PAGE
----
Death of a Traveler

Gone too soon.

It was an early morning for me. I don’t sleep particularly well anyway, so when a news alert went off on my phone around 3 AM, instead of ignoring it, I took a peek. “Anthony Bourdain, dead at 61.”  Dead. It must have been a heart attack. Suicide? What? Why?

This was a gut punch. Here was a guy who I thought had one of the best jobs in the world. He seemed like he outrun his demons and was settling into a nice life. Even though he notoriously hated vegans, I liked Anthony Bourdain. He showed America that the world wasn’t a scary place. He advocated being a “traveler” rather than a tourist. He was like your hard drinking, well-traveled uncle who stops in every once in a while to tell you about what you are missing in the world.

He was dating Asia Argento, the outspoken actor/director/activist who was one of the first women to come forward to accuse Harvey Weinstein of rape.  Bourdain also joined in the fray often using his Twitter and Instagram pages to denounce powerful men. This made me love him even more.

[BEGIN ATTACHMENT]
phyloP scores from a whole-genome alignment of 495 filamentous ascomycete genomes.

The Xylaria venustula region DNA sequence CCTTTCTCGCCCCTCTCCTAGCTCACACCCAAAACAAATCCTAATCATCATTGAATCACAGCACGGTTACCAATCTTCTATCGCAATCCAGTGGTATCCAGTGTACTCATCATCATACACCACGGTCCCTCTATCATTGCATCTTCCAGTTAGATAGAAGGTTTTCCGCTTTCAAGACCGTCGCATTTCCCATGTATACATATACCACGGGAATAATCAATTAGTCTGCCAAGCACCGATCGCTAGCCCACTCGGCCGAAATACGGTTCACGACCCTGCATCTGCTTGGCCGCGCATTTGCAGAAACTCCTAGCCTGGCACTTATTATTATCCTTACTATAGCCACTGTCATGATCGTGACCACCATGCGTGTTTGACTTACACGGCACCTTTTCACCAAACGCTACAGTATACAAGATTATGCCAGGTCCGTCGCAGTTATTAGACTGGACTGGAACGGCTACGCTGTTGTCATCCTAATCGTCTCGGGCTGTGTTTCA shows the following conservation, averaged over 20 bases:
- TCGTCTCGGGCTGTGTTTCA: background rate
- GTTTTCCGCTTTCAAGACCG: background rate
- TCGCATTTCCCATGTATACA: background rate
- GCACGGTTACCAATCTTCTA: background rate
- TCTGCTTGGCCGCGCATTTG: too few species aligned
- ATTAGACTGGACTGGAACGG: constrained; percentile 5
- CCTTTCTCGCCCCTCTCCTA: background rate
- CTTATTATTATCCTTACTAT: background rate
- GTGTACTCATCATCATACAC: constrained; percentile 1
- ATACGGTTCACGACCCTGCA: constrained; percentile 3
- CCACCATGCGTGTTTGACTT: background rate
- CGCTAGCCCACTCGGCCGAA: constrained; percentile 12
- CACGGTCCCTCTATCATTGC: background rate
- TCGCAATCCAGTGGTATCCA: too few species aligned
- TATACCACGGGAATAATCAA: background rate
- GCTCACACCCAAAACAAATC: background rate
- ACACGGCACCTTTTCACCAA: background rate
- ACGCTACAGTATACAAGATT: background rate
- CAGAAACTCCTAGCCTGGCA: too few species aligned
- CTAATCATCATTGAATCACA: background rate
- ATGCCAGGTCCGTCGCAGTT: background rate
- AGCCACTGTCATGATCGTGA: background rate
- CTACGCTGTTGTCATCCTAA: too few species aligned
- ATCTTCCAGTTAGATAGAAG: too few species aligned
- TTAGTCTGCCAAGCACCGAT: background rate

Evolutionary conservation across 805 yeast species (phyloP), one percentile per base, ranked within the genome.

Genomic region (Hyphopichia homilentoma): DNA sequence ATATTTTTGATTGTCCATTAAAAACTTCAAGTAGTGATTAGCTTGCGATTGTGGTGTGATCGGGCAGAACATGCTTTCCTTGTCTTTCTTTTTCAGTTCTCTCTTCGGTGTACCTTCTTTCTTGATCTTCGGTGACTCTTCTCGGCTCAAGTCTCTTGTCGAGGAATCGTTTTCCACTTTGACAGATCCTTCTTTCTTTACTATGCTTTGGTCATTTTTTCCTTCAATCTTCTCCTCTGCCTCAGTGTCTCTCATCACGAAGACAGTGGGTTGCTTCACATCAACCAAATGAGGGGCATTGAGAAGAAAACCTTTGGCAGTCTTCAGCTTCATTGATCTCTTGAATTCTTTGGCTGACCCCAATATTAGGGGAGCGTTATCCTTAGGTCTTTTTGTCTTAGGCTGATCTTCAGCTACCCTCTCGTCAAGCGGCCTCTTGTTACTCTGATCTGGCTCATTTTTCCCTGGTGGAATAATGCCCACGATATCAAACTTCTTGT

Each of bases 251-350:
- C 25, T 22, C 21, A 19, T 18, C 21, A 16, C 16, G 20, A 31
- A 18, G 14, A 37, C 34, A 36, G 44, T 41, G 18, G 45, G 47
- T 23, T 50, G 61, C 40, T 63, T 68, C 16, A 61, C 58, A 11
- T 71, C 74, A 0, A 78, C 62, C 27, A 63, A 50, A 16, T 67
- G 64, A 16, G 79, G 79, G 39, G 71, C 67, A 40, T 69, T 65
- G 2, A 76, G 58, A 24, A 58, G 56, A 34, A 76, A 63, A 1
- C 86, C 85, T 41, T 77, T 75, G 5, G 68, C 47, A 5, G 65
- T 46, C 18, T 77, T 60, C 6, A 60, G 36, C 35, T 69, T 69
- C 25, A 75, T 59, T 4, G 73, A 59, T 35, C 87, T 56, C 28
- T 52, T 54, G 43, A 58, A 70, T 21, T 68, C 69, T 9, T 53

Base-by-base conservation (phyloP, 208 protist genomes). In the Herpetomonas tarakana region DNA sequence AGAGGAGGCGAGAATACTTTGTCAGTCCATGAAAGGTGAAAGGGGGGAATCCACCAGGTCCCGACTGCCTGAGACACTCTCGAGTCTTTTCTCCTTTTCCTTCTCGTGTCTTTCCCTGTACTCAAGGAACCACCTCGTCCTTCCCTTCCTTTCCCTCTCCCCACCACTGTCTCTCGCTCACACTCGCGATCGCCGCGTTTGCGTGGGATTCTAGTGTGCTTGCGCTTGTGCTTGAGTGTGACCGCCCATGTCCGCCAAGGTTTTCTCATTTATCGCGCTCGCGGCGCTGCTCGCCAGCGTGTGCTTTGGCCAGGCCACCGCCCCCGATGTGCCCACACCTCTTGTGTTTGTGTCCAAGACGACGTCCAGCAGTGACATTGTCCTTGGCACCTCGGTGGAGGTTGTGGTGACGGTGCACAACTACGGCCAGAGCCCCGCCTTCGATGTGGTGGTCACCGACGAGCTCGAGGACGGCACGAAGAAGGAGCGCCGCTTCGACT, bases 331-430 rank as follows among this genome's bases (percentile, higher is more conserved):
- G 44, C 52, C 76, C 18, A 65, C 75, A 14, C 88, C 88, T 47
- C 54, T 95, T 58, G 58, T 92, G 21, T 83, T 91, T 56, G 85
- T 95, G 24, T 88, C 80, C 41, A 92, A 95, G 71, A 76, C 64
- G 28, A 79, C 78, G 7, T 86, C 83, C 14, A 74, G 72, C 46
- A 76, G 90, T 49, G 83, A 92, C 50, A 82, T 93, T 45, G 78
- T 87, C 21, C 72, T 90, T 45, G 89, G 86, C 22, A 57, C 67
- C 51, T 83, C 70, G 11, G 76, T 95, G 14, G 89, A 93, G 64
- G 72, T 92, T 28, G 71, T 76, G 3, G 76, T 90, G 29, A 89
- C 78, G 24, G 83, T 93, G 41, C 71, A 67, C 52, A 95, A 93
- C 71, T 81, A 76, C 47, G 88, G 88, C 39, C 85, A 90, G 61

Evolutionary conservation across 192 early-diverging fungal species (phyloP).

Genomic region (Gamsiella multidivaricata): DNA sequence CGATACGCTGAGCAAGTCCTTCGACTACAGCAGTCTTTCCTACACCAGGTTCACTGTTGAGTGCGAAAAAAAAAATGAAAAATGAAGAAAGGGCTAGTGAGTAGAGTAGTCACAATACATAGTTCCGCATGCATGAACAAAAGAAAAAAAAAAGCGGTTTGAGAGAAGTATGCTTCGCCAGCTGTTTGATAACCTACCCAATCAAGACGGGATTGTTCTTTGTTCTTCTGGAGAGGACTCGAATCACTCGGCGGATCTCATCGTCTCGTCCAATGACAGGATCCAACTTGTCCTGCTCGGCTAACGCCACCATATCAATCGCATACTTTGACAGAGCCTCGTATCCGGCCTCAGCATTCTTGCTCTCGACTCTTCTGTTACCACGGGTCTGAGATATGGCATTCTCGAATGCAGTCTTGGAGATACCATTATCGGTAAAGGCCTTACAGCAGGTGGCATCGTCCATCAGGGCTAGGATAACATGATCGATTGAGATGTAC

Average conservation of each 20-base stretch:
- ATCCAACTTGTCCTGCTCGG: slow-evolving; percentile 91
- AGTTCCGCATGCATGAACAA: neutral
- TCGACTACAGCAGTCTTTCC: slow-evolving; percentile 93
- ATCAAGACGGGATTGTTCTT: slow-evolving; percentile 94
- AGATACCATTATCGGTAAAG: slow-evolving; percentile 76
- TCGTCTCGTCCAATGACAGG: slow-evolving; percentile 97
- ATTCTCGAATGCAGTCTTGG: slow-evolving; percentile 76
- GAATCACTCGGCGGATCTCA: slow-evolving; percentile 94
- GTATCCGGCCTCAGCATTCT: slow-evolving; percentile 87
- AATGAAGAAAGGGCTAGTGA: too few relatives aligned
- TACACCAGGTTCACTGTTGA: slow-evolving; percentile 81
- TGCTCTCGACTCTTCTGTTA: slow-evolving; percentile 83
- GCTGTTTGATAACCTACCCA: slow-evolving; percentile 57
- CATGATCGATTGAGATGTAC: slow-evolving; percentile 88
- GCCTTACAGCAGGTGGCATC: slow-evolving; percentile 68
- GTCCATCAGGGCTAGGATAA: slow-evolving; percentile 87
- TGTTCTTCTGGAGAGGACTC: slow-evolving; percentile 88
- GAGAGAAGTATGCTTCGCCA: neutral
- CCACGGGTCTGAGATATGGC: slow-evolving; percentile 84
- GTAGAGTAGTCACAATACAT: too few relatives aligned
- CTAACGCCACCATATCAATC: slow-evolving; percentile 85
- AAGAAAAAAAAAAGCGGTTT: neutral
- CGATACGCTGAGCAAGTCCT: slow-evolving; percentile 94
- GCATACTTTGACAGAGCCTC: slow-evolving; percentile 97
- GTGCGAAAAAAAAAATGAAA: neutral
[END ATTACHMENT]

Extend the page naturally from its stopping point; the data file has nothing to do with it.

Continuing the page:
Bourdain was anything but weak. He was a man using his power for good. He went from a junkie chef to an author and emmy-award-winning tv personality. He had a daughter he adored. He had a lot to live for, some might even say more than most.

But that is the sinister thing about depression. When it hits you, and you don’t fight it you can succumb to the darkness. I always liken depression to the Swamps of Sadness in the 1980s film The Never Ending Story. Atreyu’s horse Artek allows the sadness to take over and sinks into the swamp. (Side Note: That scene was a little much for a kid’s film.) But that is depression: you believe that life will always be dark because you can’t find the light. It is twice as bad for people with high-functioning depression because they seem like they are okay. They may be everyone else’s confidant. They have the respect and admiration of their peers, yet they can be monumentally sad.

Bourdain, and Kate Spade and countless other more and less famous folks weren’t able to find the light. But those of us living in the light have a responsibilty to help others when they find themselves trapped in the darkness. Not everyone is going to ask for help, in fact, they most likely won’t.

So be kind today. Listen more than you speak. Take time and care with everyone you meet. Reach out to a friend. And, if you are stuck in the dark, please fight to find the light.

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